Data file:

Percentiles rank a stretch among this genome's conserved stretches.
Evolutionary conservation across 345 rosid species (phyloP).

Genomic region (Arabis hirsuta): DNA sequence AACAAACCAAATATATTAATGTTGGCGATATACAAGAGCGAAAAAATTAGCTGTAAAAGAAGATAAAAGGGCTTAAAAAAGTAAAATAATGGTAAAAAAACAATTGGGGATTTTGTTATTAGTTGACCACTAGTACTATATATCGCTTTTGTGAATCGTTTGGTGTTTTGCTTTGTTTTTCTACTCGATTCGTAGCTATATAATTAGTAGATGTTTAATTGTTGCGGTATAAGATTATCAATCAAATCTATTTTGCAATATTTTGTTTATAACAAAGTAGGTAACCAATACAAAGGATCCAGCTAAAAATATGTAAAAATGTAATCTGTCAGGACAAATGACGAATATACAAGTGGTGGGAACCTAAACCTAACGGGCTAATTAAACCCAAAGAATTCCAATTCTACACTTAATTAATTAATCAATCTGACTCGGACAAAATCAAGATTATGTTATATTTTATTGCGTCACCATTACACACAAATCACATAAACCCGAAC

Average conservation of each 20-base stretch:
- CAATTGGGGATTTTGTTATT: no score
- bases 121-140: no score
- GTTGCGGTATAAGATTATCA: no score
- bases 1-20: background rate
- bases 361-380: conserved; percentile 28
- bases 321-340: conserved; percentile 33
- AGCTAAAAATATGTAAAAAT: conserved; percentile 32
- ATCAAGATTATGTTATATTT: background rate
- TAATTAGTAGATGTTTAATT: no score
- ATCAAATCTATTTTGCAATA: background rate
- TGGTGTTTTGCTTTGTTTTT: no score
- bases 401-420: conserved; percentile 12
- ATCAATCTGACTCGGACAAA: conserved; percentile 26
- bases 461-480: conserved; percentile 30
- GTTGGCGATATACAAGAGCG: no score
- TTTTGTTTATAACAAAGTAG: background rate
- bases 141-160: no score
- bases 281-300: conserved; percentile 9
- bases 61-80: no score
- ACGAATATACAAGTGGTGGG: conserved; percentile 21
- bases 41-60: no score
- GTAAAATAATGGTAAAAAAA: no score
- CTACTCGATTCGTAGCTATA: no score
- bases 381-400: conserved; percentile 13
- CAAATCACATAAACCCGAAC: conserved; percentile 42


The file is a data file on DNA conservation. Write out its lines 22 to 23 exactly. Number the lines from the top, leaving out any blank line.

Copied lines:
- bases 281-300: conserved; percentile 9
- bases 61-80: no score